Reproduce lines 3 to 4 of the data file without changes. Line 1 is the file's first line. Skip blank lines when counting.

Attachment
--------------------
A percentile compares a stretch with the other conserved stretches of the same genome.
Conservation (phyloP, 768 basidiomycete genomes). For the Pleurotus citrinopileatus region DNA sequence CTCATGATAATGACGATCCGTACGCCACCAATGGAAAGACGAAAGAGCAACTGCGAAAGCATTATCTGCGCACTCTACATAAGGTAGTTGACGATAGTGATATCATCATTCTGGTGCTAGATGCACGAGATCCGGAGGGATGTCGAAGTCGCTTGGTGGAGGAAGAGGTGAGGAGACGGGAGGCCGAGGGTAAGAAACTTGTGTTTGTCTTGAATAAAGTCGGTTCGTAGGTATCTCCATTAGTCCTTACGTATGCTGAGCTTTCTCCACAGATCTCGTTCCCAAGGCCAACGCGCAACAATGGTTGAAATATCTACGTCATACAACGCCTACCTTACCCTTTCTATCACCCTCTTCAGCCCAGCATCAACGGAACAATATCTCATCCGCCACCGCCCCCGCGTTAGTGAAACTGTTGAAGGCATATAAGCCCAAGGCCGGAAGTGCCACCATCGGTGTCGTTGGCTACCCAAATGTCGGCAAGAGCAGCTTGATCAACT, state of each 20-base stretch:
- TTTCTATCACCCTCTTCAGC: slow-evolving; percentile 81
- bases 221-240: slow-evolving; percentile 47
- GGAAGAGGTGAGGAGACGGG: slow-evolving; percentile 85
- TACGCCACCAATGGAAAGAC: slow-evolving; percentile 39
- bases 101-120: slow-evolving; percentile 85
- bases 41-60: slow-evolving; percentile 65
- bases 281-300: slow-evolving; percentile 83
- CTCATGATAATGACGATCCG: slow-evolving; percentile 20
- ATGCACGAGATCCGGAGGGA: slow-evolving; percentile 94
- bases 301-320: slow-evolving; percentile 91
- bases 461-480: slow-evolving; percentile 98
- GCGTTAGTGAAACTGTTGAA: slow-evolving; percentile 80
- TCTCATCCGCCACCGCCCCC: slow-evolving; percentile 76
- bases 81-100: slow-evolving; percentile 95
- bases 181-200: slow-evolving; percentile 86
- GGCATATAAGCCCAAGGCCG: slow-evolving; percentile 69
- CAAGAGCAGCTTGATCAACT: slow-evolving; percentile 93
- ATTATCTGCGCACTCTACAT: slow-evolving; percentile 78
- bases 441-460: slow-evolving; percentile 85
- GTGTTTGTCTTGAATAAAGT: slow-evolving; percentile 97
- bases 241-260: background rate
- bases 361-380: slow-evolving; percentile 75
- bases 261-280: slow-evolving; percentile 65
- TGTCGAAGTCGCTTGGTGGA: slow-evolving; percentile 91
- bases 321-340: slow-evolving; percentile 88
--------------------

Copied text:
- TTTCTATCACCCTCTTCAGC: slow-evolving; percentile 81
- bases 221-240: slow-evolving; percentile 47